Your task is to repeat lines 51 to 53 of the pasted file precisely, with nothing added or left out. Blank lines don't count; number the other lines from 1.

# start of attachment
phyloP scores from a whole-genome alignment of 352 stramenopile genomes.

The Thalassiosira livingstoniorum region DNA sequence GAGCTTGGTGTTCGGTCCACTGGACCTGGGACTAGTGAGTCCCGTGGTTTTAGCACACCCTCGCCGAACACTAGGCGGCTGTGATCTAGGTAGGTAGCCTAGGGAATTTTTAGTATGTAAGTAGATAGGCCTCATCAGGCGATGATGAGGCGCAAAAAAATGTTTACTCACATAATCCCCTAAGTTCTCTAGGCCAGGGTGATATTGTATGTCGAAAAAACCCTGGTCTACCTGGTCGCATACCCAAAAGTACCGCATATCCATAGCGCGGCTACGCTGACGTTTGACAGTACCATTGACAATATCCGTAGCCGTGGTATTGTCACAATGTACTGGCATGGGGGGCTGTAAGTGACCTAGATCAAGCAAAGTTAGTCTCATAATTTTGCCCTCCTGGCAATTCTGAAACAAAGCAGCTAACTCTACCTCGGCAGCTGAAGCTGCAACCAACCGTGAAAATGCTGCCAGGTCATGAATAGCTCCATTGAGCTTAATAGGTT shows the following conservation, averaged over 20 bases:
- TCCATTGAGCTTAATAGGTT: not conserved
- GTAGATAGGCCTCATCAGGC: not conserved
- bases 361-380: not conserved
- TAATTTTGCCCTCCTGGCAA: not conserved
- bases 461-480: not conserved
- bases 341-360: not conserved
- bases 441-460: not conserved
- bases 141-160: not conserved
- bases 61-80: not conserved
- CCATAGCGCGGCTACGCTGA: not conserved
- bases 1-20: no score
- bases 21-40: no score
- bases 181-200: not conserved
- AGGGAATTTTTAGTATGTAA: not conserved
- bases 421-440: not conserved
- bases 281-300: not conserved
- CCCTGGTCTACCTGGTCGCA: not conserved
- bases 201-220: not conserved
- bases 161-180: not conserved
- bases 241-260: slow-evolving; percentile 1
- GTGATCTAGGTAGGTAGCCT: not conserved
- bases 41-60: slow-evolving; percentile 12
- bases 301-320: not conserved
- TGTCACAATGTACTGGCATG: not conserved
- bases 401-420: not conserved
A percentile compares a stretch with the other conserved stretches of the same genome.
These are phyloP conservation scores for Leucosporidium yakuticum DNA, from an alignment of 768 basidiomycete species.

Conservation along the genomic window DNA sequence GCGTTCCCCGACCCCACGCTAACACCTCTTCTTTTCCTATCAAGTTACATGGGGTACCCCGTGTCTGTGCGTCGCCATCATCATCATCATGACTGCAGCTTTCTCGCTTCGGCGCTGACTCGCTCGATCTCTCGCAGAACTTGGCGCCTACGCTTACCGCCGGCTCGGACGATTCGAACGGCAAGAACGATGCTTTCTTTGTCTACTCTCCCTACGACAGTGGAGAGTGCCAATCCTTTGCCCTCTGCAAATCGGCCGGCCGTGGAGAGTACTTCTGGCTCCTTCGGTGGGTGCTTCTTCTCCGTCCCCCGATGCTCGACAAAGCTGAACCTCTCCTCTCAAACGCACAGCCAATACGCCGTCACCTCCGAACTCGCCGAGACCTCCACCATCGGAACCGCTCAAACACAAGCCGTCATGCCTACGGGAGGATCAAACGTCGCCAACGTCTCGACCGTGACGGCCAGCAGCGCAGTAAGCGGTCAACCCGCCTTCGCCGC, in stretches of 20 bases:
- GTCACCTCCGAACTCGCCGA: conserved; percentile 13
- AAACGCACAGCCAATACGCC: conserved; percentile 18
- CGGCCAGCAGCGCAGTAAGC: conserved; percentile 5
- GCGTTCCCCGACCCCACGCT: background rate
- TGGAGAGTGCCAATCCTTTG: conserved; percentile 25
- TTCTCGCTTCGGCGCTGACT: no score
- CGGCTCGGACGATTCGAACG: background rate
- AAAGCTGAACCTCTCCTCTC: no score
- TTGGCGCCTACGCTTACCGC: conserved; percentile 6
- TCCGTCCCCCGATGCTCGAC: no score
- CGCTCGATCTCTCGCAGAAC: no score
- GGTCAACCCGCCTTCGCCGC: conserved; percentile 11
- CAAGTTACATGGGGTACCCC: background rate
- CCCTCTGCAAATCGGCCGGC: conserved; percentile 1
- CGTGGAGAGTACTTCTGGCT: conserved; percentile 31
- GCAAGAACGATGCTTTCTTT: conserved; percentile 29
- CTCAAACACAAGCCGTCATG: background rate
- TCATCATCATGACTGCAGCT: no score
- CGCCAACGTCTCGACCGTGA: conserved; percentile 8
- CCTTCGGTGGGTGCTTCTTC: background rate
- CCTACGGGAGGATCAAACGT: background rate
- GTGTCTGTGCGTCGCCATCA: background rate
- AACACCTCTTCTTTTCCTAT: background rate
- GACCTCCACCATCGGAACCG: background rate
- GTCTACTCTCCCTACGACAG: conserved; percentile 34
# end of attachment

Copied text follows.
- CCTACGGGAGGATCAAACGT: background rate
- GTGTCTGTGCGTCGCCATCA: background rate
- AACACCTCTTCTTTTCCTAT: background rate